Murder, and the Made-Up Island

We mentioned before that Robert Peary could be somewhat less than reliable. During one of those polar voyages with Bartlett, he claimed to have sighted a distant landmass, which he named “Crocker Land.” In 1913, a ship headed north in search of Crocker Land, but they were chasing something that didn’t exist. Peary had sighted nothing. He’d just made this claim to earn the favor of his patron, banker George Crocker. 

Map showing alleged location of Bradley Land and Crocker Land.

Edwin Swift Balch

Crocker Land? More like Crock o’ Shit Land. 

The expedition set up a base in Greenland, a few injured men remained there, and soon, the trekking party was down to four people: Donald Baxter MacMillan, Fitzhugh Green and two Inuit (Piugaattoq and Ittukusuk). MacMillan was convinced he saw the island they sought, and though Piugaattoq told him it was just mist, the men pressed on. No matter how many miles of sea ice they crossed, they never got any closer to the island. They were chasing a mirage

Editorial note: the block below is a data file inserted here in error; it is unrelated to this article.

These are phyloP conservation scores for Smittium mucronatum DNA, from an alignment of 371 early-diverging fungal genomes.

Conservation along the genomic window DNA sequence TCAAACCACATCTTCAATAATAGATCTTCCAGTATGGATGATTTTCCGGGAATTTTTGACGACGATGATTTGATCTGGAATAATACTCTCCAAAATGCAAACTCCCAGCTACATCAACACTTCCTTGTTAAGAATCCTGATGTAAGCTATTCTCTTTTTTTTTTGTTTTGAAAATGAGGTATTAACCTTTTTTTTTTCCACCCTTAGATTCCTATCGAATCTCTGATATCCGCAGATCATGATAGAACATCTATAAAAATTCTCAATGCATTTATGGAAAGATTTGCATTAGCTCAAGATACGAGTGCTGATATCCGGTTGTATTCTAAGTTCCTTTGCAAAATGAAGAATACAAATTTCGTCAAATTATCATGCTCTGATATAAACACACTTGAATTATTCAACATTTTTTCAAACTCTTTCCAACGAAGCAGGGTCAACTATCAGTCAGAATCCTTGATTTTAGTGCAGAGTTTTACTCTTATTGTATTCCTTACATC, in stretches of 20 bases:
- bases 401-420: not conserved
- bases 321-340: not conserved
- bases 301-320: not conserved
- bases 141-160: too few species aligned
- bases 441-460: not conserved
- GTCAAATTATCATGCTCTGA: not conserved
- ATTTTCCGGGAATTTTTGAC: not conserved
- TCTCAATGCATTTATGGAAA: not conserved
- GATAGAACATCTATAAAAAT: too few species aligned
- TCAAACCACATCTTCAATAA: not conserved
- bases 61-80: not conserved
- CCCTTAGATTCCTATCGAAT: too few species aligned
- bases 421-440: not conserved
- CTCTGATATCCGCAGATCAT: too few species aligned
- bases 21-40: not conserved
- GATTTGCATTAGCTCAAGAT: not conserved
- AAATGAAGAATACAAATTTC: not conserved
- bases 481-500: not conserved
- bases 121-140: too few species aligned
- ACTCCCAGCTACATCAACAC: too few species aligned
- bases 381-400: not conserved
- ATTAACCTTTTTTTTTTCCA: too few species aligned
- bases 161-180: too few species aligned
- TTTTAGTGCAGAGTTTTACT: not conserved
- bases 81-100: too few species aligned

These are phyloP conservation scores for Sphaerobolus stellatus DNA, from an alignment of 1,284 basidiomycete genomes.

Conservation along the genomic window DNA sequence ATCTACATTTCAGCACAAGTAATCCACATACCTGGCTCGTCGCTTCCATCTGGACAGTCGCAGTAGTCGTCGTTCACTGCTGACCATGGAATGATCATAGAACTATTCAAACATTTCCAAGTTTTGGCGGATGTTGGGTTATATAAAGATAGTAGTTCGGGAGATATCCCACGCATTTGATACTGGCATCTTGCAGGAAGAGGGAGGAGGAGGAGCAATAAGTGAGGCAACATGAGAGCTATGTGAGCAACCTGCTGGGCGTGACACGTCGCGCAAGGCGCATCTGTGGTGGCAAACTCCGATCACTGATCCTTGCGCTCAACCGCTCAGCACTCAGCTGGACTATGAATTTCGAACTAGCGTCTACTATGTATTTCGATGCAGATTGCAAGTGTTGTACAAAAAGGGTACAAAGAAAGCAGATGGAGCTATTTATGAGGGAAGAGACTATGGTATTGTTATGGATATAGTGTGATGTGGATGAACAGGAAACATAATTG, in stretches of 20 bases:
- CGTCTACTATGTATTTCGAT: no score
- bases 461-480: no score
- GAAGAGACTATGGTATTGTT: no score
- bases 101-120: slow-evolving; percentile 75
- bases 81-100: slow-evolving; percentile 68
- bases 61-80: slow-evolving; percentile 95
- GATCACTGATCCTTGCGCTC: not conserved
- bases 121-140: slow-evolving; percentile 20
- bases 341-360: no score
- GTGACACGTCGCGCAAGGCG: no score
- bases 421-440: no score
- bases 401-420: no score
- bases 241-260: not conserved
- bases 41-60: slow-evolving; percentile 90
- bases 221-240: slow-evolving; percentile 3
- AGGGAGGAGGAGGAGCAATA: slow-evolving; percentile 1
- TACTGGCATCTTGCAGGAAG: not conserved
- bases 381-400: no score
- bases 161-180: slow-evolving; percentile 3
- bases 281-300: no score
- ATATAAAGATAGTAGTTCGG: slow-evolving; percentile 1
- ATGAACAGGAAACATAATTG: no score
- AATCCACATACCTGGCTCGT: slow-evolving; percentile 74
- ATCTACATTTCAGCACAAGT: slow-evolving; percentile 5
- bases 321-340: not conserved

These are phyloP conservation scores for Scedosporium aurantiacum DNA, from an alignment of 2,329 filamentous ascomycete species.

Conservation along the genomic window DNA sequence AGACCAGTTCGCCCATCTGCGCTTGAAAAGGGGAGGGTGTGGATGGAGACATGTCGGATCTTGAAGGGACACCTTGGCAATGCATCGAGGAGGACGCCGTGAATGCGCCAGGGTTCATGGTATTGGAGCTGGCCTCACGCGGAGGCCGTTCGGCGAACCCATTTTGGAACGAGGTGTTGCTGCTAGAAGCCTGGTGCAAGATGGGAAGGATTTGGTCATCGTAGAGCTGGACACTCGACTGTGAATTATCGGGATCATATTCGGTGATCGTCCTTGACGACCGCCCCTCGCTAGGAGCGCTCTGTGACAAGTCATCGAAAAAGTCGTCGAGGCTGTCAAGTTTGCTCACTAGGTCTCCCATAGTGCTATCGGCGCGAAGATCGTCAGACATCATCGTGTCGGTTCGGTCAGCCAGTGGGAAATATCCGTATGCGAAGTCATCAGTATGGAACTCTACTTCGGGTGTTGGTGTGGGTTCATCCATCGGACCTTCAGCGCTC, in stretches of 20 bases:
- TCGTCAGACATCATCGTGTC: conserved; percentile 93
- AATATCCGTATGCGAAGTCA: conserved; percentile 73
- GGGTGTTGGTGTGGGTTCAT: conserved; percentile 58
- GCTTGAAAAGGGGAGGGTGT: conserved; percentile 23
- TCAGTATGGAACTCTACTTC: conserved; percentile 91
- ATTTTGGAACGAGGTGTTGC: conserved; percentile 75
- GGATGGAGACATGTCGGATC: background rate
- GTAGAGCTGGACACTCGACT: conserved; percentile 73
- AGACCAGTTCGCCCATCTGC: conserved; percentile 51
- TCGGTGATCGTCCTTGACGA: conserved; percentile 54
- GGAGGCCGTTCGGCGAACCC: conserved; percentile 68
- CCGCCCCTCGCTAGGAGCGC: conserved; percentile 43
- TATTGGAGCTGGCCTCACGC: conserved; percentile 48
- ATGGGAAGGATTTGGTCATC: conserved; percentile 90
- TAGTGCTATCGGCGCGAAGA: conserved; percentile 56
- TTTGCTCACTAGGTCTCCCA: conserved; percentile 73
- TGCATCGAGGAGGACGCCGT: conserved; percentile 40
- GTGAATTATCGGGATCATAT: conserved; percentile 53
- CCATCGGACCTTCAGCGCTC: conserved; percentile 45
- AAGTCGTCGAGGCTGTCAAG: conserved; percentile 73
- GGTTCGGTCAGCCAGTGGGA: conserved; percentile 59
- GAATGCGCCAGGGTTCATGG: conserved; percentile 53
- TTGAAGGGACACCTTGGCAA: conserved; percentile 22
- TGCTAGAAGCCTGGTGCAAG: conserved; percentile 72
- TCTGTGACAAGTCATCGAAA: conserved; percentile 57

They finally abandoned that search. As they tried to find a good route back to their Greenland town, Green and Piugaattoq split off in one direction. During the return trip, Green shot Piugaattoq in the back, killing him. We don’t know why. Maybe Green feared Piugaattoq was abandoning him and shot him to stop him, but fatal gunshots are a pretty poor way of retaining a trekking partner. Piugaattoq’s Inuit friends later said Green killed him in a failed scheme to get the guy’s wife. No one prosecuted Green or investigated the murder.

Fitzhugh Green

Bain News Service

A guy named Fitzhugh, who dressed like this, was a villain? What a twist. 

You might now be wondering where Robert Bartlett was during all this. Bartlett wasn’t part of the Crocker Land Expedition at all. No, Bartlett was the guy who sailed in afterward to rescue the stranded men. This was no easy feat. Three other rescue ships had tried and failed to make the trip and themselves became stranded in the ice. This rescue process stretched out so long that Green and a few others already got out by dogsled to Danish colonies, but MacMillan, whom Bartlett saved, was stuck there for three years. If he’d had to choose between staying put and sleighing with Green, we think he made the right decision. 

The Drunken Laundry Wagon Accident